Evidence that providers have responded to changes in Medicare payment policies in the past suggests that health care providers will likely change their behavior in response to Medicare payment incentives to improve quality. The implementation of various Medicare prospective payment systems has been associated with significant changes in provider behavior. All of these behavior changes cannot be attributed conclusively to the new payment systems because those systems did not emerge in isolation, and because research on their effects often examined varying aspects of change, used different data, and focused on different types of providers. Nonetheless, the literature attests to dramatic shifts in the way health care is delivered since the new systems were instituted. For example:
In the 1980s, hospital discharges and average lengths of stay were slowly decreasing among those under age 65, while both rates were increasing for the Medicare population. This trend reversed in the Medicare population after a prospective payment system was implemented in acute care hospitals in 1983. Also, utilization rates dropped dramatically in 1984 and 1985, while those rates among the rest of the population continued to decrease at a more gradual pace, although utilization increased somewhat for both populations later in the 1980s (Hodgkin and McGuire, 1994).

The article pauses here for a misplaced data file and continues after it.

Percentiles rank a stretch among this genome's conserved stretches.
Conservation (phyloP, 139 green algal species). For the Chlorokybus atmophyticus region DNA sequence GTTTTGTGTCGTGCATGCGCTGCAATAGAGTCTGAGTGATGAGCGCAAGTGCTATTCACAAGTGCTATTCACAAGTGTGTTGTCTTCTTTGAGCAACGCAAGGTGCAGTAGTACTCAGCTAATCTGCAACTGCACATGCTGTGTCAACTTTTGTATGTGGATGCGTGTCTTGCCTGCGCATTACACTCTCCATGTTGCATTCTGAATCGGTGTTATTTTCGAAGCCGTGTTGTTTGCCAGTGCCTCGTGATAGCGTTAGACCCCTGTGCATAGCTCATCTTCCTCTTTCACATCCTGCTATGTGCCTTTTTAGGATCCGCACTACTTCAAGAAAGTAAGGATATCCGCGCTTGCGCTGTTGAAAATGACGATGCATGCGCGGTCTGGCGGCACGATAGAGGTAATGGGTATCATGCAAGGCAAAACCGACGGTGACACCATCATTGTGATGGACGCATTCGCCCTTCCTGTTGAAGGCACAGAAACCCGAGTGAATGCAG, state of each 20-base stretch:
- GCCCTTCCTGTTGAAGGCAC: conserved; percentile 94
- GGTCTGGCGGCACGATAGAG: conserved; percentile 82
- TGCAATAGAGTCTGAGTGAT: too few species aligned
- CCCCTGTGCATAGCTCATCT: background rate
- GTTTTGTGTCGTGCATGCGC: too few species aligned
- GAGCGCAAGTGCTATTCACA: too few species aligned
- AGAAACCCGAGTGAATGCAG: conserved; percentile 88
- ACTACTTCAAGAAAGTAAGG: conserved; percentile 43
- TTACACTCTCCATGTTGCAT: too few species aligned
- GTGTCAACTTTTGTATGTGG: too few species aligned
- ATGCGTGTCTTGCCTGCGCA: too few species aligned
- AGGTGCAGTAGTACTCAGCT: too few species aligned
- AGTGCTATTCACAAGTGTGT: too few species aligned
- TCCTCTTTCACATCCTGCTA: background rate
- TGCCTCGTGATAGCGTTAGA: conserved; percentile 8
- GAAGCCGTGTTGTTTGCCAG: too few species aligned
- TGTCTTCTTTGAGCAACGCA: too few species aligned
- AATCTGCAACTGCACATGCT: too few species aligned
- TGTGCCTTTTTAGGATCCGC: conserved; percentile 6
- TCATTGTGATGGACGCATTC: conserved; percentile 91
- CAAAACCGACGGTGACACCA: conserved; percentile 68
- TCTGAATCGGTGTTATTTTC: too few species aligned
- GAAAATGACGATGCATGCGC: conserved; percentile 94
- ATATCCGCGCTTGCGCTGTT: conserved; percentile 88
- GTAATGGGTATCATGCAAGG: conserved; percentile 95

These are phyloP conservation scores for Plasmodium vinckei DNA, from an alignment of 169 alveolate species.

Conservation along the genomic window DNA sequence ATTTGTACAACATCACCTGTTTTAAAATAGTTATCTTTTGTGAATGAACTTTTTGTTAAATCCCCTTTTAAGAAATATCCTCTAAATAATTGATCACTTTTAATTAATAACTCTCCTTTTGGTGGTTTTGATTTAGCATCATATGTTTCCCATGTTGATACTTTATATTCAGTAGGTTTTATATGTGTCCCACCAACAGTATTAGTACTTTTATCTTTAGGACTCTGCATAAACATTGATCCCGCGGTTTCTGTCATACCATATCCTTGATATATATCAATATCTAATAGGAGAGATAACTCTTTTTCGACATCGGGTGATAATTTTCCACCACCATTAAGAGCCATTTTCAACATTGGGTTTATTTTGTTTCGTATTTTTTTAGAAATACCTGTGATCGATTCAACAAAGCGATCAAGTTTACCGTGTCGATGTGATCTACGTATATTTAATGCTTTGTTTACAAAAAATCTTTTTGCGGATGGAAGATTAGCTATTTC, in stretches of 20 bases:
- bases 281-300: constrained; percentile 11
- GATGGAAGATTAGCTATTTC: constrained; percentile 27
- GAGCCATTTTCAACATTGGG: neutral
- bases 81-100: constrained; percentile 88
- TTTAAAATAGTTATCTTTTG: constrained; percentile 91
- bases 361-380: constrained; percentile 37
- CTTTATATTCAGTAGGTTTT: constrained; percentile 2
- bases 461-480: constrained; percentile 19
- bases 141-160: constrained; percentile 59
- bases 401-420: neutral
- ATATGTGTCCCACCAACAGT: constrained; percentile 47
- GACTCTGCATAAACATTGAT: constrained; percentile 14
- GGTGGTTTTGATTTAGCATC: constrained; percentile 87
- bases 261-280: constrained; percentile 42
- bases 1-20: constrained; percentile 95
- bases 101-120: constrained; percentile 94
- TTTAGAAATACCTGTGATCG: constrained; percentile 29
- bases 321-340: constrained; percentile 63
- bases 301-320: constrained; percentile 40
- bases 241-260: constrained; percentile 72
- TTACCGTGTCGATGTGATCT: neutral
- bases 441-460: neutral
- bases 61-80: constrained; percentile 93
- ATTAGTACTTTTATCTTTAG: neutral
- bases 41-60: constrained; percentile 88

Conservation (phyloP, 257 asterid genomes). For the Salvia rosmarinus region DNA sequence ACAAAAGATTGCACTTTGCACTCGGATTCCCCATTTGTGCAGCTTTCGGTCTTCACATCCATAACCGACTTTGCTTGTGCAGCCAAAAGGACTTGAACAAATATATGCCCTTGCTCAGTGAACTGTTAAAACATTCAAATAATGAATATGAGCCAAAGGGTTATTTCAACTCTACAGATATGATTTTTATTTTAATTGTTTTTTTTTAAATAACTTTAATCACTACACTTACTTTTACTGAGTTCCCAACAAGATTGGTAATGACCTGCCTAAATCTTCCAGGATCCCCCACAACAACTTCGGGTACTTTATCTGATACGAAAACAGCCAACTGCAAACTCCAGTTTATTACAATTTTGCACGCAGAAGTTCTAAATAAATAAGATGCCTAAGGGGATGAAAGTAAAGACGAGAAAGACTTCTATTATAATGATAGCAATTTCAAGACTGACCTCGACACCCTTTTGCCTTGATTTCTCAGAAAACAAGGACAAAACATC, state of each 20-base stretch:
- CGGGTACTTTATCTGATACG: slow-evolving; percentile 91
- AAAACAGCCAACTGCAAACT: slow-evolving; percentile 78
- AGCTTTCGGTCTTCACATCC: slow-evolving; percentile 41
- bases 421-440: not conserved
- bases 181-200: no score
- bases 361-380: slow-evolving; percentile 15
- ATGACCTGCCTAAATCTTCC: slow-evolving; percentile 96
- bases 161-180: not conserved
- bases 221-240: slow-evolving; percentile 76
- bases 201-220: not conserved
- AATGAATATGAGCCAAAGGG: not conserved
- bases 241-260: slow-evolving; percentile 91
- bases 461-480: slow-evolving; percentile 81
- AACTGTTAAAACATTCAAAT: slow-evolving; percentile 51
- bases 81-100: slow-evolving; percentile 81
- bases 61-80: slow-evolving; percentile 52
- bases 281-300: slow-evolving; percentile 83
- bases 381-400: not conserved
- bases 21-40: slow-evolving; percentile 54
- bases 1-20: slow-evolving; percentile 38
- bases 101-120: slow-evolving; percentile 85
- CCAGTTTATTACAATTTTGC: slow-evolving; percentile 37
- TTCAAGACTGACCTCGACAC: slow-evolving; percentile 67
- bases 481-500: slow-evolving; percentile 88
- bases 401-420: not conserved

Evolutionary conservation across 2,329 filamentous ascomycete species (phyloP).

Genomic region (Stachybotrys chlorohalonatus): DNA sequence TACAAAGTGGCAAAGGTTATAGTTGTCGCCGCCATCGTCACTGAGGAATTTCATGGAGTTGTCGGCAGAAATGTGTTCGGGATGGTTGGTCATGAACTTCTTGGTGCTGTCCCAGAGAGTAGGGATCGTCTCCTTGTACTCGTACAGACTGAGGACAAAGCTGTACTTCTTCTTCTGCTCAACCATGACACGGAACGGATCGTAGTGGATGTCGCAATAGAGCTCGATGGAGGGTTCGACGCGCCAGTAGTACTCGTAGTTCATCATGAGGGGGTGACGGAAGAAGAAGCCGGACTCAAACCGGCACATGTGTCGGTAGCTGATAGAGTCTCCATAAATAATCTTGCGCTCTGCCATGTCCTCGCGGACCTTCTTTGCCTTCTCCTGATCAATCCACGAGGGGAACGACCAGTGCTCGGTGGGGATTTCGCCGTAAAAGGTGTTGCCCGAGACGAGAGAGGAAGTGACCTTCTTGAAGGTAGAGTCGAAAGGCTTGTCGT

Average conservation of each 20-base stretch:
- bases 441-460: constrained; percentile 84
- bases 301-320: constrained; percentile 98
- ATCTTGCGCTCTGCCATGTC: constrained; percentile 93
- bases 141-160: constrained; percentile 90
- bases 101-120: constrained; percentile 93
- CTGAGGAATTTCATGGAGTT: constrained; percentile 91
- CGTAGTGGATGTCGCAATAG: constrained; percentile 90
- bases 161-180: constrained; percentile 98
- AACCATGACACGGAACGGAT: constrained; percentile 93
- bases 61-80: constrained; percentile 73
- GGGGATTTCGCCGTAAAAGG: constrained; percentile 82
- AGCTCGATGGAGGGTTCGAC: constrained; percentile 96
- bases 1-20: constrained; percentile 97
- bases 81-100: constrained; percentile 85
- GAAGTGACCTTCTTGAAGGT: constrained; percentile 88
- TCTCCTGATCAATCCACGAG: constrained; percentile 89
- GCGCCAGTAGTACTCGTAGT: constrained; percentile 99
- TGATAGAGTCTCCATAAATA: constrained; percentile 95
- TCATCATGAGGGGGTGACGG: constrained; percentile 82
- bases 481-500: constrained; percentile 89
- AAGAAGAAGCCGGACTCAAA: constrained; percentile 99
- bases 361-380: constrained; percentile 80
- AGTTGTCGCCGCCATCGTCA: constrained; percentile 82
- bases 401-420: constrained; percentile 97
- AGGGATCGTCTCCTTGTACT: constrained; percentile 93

Controlled studies of the responses of hospitals to Medicare payment changes showed that their behavior was related directly to Medicare’s portion of their volume. Thus hospitals that were more dependent on Medicare patients were likely to show a larger change in the observed behavior relative to hospitals with a smaller proportion of Medicare patients (Hodgkin and McGuire, 1994).